Someone said recently that I should change the name of this blog to Over The Pond, since that's the only time I seem to blog consistently. Point taken.

So here I am, again, in Durham. Usually I try to blog at the outset of the trip, but somehow there's no wireless in the Charlotte International Airport (not even for purchase). And when I got to my bed & breakfast for the weekend, nothing there either. So here it is -- Tuesday, day 4 of OTP (6), and I'm trying to get caught up.

This trip has been a bit of a blur so far, probably because the week previous was somewhat crazy. However, the actual departure day was lovely and relaxed -- somehow I'd packed the evening before, so Miranda & I were able to watch Sesame Street, and paint, and dig the garden bed & plant snap peas, and walk to the Meadowthorpe Cafe for lunch. It was wonderful, such good quality time with my girl. Then off to the airport at 2pm, where I caught a plane to Charlotte and on to London.

I spent my first nights at my old standby, the Castle View Guest House in Durham. It does indeed have a view of both the Castle and the Cathedral, plus a lovely garden when one can relax, read about Augustine, or just do nothing in particular. It's nice to be staying there for the 4th time, and have them recognize me and say, "Oh, hello, back again? How are the studies?" That just feels good after a long flight & journey up from London. The English breakfasts were also nice -- bacon, sausage, baked beans, eggs, toast, grilled tomatoes, & wonderful tea. Very sustaining.

I had dinner twice at the Cafe Rouge alongside the river Wear. The food was lovely -- caramelized onion & gruyere cheese bread, spinach tartlets, creme brulee & cappuccino. I was amused to see a young couple eat about half their entrees, then step outside and smoke for about 15 minutes, then return and finish their meals. I'm fairly sure that in the States, their table would have been cleared.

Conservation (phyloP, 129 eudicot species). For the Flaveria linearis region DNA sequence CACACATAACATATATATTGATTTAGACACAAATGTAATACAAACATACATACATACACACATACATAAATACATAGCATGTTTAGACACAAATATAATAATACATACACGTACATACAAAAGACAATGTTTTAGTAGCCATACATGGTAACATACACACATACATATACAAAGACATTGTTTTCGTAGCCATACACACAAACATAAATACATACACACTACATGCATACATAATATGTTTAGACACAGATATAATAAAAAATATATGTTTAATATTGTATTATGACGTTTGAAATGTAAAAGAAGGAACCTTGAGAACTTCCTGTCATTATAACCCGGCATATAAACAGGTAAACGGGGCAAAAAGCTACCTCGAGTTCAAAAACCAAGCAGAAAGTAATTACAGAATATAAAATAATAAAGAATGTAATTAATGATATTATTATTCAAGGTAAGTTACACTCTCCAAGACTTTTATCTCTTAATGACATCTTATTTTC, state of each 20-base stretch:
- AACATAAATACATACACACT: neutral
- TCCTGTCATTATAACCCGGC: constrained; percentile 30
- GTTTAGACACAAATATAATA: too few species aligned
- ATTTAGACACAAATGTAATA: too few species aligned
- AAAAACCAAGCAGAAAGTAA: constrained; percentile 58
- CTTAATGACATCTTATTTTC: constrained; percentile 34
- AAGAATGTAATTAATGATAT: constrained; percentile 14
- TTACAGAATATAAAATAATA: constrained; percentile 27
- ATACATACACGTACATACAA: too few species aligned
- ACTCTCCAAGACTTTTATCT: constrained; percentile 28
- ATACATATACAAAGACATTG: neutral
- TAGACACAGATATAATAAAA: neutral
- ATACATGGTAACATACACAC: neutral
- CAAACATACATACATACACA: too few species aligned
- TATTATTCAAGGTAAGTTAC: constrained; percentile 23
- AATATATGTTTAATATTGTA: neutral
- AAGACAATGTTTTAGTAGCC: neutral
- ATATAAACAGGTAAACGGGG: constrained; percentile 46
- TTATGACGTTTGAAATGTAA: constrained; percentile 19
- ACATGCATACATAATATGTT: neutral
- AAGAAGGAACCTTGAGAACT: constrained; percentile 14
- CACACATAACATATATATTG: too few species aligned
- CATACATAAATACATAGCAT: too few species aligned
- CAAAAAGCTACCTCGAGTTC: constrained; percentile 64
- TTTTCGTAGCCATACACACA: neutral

On Sunday morning, I walked about 20 yards down the street to St. Margaret of Antioch, a parish church there in Durham. It's pictured there on the left, and is literally a stone's throw from my bed & breakfast. It was small and welcoming, and the high church liturgy was just perfect for the setting. It was also nice to see a pile of toys in the back corner, where young kids & their mums could peacefully coexist with the rest of the worshippers.

I'm now staying with my friend Maeve, who's another of Robert's students. She's studying the theological bases for Church of England education, which is interesting to discuss as an American, with our stricter separation of church & state.

I'm trying to be witty -- I'm trying! But it's late, and I have some work to finish, and an early meeting tomorrow with Robert. But at least I can compose the daily highlights, days 1-4:
  • Having a truly fabulous meal -- pulled pork, fried okra, greens, hushpuppies, & my first fried pickle -- at the Charlotte airport. The last time I flew through there, I was 14 weeks pregnant & was just emerging from morning sickness. And the food was just as good as I'd remembered.
  • Staying close enough to the Cathedral (around 50 yards) that you can really hear the bells calling you in for the Daily Office
  • Being here 4 nights, and already having dinner twice with Robert & the family
  • The lovely, lovely spring weather
  • Sprays of daffodils on the castle lawn
  • Taking Communion in a church built in 1153
  • Hearing Miranda squeal with delight during our first call on Skype
  • Not having Miranda cry & ask me to come home during our first call on Skype
  • Just being back in Durham. Hello, old friend.